About Kui Buri
Known to be the best wild elephant and gaur sighting spot in Thailand, it is almost 99% sure the visitors will see wild elephants any given day of the year in Kui Buri National Park’s wildlife watching area.
Established as a national park in 1999, it covers 969 km² in Prachuap Khiri Khan Province, about 85 km southwest from the popular tourist destination of Hua Hin.
The park mountains are part of the Tenasserim Hills Range, spanning over many protected areas in Thailand and Myanmar. The forests consists of dry and moist evergreen forests with trees such as Dipterocarpus tuberculatus, Hopea odorata, Terminalia chebula and different species of palms.
The park is the only place in Thailand where sandalwood can be harvested for the cremation of royal family members. Nine trees were cut down for the cremation of King Bhumibol Adulyadej. A royal brahmin spent one month selecting trees meeting royal criteria: they must be dead and have been over 100 years old. (source: Wikipedia).
The rainy season is May to November with the most rainfall in May and August to November. The rest of the year is quite dry.
The national park is home to one of the biggest population of gaurs in entire Thailand, with estimated around 100 individuals and around 320 elephants (by 2016). In December 2013, 24 gaurs were found dead in the national park. Clinic tests concluded that the cause of death was bacterial. Following this incident, the national park was closed for 8 months and re-opened again in August 2014. Few years later a herd of 70 gaurs were spotted feeding near one of the ranger stations, a good sign that the population was recovering.
Although not commonly seen, the national park probably has similar rich diversity of mammal species as in Kaeng Krachan National Park to the north. Apart from elephant and gaur, the other relatively common mammals are golden jackal, deer, langur, Burmese hare, Malayan porcupine and wild boar. Other interesting but rare mammals are banteng, white-handed gibbon, leopard, Malayan tapir and Asiatic wild dog.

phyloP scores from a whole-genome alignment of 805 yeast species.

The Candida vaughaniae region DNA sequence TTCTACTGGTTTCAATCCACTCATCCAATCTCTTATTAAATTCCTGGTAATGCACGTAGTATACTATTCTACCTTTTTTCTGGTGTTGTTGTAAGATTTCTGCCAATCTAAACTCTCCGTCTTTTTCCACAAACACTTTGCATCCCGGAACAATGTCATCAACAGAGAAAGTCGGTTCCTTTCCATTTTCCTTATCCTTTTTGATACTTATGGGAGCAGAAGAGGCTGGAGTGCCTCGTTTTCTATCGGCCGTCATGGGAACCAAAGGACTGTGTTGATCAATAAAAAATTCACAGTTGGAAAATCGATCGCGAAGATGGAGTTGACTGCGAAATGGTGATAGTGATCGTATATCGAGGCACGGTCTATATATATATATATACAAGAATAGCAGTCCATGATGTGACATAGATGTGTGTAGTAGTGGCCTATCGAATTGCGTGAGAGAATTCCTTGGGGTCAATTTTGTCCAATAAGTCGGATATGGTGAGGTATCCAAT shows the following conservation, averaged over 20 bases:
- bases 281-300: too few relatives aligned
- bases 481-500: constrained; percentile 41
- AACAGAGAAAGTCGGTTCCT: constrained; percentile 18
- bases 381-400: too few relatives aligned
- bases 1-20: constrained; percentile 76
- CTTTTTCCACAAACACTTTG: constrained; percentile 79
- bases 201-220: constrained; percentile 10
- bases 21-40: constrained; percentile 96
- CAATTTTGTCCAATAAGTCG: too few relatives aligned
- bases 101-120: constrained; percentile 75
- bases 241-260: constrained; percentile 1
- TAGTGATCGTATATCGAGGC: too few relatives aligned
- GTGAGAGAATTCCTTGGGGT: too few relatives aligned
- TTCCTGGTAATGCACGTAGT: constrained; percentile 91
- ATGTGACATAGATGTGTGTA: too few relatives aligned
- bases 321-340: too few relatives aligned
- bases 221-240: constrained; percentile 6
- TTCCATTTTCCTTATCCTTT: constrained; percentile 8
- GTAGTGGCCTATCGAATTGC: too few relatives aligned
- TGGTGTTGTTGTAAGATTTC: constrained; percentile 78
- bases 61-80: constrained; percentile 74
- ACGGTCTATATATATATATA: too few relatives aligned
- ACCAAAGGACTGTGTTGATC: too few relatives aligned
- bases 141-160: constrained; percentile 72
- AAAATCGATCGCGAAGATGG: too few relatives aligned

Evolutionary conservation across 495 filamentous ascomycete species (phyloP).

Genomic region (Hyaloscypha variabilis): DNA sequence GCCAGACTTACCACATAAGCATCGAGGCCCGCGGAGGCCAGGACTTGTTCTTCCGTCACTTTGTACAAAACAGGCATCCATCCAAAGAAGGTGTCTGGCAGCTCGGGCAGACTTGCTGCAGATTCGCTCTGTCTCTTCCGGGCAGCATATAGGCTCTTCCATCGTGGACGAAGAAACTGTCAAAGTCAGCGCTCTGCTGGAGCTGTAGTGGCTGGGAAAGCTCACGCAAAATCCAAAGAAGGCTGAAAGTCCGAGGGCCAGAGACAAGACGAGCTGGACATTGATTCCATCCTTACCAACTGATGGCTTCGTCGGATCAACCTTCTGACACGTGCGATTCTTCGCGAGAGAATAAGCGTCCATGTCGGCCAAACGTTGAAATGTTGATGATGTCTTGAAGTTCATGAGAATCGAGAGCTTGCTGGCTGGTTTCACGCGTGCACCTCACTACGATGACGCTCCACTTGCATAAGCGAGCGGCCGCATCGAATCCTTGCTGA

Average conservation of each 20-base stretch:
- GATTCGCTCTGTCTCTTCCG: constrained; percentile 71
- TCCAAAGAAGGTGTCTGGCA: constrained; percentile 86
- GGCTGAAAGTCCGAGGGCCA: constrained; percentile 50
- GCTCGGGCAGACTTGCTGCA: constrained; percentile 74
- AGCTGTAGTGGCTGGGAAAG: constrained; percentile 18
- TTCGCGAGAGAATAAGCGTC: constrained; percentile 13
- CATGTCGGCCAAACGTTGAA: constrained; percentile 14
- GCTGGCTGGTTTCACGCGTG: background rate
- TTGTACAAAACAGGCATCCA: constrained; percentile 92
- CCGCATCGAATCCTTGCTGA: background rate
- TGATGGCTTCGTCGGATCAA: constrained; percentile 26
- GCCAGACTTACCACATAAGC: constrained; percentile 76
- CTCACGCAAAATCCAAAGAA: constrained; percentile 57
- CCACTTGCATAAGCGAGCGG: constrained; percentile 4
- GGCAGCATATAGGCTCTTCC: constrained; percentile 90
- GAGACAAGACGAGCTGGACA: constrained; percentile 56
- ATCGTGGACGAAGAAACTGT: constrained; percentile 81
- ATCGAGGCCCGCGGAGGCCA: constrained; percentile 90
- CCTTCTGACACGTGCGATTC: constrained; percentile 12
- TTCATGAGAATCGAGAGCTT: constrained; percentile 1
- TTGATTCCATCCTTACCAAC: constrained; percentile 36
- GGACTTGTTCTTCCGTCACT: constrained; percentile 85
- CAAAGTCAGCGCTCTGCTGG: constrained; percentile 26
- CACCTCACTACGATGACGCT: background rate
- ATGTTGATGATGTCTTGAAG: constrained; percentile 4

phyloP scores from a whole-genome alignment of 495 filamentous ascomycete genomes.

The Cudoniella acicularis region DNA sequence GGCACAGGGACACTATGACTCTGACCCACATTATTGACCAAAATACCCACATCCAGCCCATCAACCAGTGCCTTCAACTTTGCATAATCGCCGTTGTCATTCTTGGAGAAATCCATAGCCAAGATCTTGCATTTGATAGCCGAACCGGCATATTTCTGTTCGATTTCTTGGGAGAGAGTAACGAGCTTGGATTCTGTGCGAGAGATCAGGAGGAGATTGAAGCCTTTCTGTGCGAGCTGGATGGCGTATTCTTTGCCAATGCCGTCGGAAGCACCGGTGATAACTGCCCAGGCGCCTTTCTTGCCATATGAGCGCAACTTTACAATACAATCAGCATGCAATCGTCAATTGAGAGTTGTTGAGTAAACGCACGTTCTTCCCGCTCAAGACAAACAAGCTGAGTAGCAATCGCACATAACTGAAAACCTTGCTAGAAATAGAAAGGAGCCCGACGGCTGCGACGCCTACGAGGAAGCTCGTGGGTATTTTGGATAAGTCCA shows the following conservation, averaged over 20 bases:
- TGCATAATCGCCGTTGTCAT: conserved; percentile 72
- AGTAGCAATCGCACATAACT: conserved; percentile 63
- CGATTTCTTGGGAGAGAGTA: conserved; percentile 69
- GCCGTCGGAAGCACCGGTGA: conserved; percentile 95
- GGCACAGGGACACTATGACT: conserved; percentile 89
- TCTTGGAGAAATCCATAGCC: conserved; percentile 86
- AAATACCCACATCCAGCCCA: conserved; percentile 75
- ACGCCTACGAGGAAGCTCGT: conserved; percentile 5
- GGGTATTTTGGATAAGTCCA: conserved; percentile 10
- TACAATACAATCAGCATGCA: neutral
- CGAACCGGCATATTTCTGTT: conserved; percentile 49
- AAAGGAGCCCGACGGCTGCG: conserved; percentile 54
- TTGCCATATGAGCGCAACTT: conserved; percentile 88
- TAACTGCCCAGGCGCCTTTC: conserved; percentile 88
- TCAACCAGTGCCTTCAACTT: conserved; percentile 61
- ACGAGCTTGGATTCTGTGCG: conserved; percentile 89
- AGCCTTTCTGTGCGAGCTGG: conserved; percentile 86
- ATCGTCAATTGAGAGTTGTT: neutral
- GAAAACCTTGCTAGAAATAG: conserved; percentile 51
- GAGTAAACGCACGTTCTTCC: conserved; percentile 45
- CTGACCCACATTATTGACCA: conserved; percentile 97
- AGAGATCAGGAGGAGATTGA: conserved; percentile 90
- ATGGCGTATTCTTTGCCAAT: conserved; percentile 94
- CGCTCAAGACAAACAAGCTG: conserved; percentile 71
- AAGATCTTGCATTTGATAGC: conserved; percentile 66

Kui Buri has a rich fauna of birds with around 245 species reported from the park. Crested fireback, grey peacock-pheasant, ferruginous partridge, Tickell's brown hornbill, brown fish owl, yellow-vented green pigeon, white-fronted scops owl, moustached hawk-cuckoo, blue-rumped parrot, spot-necked babbler and eared pitta are few of the rare ones to mention. Cattle egrets are seen daily around elephant herds. Other more common birds are red junglefowl, Indian roller and Asian openbill with many others.
One mistake many visitors do when getting to the park is; they hit “Kui Buri National Park” on their navigator and follows the suggested route. When searching, Google Maps or other navigators will simply mark the headquarters area of the park and draw a route accordingly. That’s not where the wildlife watching area is, so, it is important to know where to get to. Read further below how to get there.
The best way to get a good picture of the whereabouts of the wildlife watching area and other relevant spots is to open the map of Kui Buri National Park from this page. By zooming in/out or pan the map it is possible to see the location of the different spots in the park, the roads, checkpoint, but also, when zoomed out enough and paned, other national parks and attractions in the area can be seen.